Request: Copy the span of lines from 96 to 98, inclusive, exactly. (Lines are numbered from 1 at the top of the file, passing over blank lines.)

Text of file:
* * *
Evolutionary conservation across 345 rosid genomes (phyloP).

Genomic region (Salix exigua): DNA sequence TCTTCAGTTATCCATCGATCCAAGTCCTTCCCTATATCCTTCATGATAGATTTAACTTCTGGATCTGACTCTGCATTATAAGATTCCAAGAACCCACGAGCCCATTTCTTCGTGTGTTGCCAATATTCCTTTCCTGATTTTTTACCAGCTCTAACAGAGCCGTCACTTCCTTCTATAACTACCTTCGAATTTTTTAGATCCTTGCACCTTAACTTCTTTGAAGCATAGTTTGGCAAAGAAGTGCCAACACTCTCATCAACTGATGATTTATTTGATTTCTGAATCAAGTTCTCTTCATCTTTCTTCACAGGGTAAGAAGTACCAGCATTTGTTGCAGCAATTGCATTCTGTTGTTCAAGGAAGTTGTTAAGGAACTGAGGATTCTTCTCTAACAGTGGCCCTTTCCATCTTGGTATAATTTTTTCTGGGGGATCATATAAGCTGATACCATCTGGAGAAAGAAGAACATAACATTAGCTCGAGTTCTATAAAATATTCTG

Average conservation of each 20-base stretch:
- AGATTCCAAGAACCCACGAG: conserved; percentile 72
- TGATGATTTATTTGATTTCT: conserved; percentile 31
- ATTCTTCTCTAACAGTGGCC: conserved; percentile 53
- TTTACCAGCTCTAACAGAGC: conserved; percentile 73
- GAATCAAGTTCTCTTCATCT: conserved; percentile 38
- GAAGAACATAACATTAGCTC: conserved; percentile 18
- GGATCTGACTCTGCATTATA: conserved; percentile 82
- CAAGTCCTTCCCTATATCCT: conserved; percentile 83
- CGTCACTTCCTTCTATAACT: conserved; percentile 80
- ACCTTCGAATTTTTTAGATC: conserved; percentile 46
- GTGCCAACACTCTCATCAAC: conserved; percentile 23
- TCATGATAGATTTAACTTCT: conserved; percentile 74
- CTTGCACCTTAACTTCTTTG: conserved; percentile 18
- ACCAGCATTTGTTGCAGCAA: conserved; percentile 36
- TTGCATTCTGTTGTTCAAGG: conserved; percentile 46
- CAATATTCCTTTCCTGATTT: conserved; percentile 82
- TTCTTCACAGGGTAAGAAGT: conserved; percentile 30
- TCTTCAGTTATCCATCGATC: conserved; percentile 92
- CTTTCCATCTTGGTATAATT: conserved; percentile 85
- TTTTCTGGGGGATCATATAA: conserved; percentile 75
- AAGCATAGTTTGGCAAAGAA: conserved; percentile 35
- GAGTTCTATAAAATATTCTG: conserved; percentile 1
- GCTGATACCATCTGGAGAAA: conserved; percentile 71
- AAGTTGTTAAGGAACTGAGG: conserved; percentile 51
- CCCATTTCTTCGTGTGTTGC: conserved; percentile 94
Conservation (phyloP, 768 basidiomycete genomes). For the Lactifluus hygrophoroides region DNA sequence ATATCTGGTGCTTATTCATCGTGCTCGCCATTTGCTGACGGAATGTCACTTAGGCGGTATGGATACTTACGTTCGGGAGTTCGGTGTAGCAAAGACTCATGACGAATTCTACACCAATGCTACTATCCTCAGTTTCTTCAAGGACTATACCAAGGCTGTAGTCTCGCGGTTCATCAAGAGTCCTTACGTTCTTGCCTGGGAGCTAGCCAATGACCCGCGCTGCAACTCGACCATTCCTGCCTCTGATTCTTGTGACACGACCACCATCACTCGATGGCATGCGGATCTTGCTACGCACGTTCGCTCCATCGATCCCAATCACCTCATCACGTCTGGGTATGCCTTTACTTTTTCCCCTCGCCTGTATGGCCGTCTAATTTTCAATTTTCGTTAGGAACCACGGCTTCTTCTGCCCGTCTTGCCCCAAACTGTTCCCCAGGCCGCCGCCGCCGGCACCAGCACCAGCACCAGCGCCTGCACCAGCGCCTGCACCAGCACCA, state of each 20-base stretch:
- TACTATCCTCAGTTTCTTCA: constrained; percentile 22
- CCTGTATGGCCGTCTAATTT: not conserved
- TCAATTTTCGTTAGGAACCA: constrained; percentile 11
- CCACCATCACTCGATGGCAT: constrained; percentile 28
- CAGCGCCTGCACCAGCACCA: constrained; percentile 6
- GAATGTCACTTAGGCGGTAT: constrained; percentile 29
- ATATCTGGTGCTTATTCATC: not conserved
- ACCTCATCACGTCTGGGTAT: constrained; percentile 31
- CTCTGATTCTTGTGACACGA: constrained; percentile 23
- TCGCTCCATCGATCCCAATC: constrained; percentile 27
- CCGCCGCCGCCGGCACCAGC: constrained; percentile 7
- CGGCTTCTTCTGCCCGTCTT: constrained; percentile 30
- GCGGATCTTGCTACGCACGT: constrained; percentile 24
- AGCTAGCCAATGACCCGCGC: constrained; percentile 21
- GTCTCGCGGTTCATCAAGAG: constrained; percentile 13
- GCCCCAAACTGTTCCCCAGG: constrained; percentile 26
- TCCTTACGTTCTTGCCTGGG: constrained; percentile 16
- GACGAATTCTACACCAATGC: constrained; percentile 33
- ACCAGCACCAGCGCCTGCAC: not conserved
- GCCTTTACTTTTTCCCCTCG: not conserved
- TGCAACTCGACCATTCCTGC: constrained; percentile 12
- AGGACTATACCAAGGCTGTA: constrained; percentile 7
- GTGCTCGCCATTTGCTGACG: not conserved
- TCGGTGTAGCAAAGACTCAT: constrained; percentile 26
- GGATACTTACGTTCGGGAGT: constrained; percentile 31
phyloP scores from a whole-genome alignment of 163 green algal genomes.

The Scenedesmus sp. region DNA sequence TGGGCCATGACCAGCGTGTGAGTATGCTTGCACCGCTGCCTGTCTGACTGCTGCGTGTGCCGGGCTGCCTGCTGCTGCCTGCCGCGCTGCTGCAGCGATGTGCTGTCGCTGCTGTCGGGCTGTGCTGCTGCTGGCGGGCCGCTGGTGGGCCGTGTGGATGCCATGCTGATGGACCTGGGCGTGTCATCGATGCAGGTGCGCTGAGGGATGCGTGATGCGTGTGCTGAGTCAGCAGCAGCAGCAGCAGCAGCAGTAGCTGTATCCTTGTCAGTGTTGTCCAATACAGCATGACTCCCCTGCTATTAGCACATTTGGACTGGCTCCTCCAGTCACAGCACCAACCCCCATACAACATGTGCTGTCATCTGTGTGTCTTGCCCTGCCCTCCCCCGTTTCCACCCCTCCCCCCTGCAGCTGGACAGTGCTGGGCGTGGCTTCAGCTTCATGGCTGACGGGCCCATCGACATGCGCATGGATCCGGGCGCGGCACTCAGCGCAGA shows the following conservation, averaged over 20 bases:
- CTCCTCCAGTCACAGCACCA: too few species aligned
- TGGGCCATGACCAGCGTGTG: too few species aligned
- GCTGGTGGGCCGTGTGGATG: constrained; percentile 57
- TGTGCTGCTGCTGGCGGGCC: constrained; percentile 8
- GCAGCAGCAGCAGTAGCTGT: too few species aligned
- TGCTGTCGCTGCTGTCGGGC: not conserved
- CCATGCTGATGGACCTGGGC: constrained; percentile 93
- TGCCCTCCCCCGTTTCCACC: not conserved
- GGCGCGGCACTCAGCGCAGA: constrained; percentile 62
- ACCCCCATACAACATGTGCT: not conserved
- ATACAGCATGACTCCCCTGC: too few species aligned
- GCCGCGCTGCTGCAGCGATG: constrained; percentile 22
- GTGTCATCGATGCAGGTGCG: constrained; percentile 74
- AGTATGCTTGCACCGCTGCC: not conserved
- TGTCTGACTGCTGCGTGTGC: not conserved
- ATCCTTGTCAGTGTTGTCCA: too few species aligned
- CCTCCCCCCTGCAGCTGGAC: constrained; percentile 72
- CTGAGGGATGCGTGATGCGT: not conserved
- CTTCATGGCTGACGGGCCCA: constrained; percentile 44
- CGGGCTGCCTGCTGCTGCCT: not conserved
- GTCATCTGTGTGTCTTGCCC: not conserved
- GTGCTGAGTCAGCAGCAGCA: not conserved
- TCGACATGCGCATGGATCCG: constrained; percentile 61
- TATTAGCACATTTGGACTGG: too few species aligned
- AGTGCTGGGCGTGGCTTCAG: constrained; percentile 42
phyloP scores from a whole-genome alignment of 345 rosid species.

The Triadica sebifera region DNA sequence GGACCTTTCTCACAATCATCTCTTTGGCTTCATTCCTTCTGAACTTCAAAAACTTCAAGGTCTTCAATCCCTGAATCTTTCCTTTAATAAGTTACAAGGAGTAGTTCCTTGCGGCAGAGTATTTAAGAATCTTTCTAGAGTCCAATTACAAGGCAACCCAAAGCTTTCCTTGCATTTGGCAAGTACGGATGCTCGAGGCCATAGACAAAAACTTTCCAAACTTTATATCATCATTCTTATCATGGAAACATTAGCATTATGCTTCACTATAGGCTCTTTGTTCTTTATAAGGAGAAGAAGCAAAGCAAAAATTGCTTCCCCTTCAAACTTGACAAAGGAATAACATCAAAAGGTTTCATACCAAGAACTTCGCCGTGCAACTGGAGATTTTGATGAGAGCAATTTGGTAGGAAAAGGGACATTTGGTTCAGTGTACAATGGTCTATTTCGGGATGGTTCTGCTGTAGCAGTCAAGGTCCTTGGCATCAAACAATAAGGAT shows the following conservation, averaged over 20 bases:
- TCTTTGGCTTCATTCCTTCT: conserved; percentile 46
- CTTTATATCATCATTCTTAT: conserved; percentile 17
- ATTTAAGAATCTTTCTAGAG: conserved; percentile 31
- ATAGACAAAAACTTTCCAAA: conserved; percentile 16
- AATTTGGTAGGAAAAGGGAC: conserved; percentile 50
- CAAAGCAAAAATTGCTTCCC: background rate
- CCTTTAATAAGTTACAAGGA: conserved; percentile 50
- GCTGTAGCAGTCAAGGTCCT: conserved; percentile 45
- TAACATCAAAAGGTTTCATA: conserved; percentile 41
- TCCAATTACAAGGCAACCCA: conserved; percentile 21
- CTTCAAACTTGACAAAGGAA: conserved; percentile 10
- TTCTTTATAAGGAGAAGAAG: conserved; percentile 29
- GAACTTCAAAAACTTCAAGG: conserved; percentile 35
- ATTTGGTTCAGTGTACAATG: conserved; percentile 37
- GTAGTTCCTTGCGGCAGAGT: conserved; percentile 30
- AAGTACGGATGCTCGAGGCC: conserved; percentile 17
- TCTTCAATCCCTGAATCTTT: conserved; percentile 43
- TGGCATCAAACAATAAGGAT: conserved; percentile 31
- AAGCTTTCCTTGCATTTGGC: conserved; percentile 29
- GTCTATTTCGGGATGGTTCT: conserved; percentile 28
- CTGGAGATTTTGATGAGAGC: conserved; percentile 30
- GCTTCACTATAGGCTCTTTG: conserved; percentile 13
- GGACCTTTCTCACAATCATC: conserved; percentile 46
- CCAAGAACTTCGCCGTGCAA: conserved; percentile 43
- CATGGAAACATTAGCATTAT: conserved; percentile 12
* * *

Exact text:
- GAACTTCAAAAACTTCAAGG: conserved; percentile 35
- ATTTGGTTCAGTGTACAATG: conserved; percentile 37
- GTAGTTCCTTGCGGCAGAGT: conserved; percentile 30